It can be hard to say ‘yes’ – when things don’t go as we wish. And when things do go as we want – answers to prayer – what we describe to ourselves as personal miracles – then we simply want more. But Jesus told Peter, James, and John not to speak about his transfiguration until after the Son of Man had risen from the dead. Mark records in summary that Jesus took the three up the mountain, was transfigured, Moses and Elijah (the Law and the Prophets) are talking with Jesus – and then Peter wants to keep the spectacular happening – tents, booths, this place is now special – and maybe they are the gate keepers and crowd control. Yes, it is spectacular but it is also terrifying – we can assume the sin getting close to holiness situation – and when the cloud descended – both hiding and revealing God who speaks – they are pointed to Jesus only – listen to him.
Christianity has never been built on the transfiguration of Jesus because it pales against the glory of the cross and empty tomb. Eyes are to give way to ears. And hidden in every day of our lives this amazing Triune God who has become one of us in the person of Jesus promises those baptised – those in Jesus – linked to him – that their lives are joined together and hard as it is for us to live beyond our senses, Jesus is faithful each day and still serving us.
That is why Christianity is still around because his followers want people to encounter Jesus and not them and to discover Jesus’ love and mercy and grace and forgiveness and he will never use us to serve him, never abuse us, betray us, belittle us, but will also not be our plaything, or genie, or fit into our image of what he should be and do. Meeting him – through his Word and in Holy Communion – is about us listening to him and then going down the mountain – into the rest of the day or the coming week – with him present because he has risen from the dead!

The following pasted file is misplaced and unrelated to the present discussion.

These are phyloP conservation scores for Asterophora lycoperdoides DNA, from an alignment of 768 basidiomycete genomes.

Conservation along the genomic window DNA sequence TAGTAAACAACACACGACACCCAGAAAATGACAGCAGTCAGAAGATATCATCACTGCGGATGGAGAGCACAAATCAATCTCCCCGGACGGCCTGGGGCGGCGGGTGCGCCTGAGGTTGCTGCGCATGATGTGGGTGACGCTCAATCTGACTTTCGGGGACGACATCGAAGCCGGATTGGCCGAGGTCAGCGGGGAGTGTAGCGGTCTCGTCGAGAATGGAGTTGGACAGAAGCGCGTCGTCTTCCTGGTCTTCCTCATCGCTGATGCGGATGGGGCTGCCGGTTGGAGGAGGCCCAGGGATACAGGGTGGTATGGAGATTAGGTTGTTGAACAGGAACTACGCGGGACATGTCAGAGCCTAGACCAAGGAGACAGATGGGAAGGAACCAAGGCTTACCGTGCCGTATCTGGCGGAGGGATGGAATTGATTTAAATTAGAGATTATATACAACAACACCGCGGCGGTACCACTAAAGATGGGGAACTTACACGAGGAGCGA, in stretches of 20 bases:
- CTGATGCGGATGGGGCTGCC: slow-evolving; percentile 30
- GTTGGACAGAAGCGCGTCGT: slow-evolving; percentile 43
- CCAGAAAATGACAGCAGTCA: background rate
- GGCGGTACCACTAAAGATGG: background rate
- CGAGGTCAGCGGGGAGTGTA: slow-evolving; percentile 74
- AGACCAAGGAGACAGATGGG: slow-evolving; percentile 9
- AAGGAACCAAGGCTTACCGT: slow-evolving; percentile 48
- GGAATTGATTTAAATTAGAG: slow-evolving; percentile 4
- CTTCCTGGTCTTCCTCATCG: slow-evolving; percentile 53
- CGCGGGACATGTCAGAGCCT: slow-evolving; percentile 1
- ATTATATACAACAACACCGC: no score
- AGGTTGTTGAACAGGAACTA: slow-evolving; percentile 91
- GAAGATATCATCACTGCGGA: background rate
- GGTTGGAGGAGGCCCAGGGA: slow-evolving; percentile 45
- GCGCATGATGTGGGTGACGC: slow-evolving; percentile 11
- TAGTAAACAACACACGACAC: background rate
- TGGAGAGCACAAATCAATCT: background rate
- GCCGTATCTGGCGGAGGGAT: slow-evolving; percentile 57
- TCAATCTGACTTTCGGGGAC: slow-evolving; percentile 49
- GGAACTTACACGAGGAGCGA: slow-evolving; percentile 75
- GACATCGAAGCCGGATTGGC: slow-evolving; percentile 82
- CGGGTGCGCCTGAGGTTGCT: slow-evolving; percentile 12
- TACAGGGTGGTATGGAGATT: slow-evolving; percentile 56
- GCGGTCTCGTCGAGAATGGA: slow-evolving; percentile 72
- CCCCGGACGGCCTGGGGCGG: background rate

Christian living and Christian ministry are not about what you can get out of it and a bit of a promotion for the salesperson who got you that special deal. No. Instead Christian living and Christian ministry is about encountering Jesus – hearing about him and who he is and what he has done for us – stick to the Scriptures – and growing in a relationship with him through each day that is personal to us. Jesus’ life and death and presence today still draws people to him and gives people a new world view of this world and the next. Yes, people can push him away – feel he is too puny – or that it is too dangerous or terrifying to trust him – better the world we know and see than the Jesus we don’t see – but the story of his sacrifice for us draws people again and again – new and returning people – and the darkness is lifted in the face of Jesus Christ – who reveals God to us. Our God is for us, not against us, and that is how we live each day.
- 2 Corinthians 3:12 - 4:6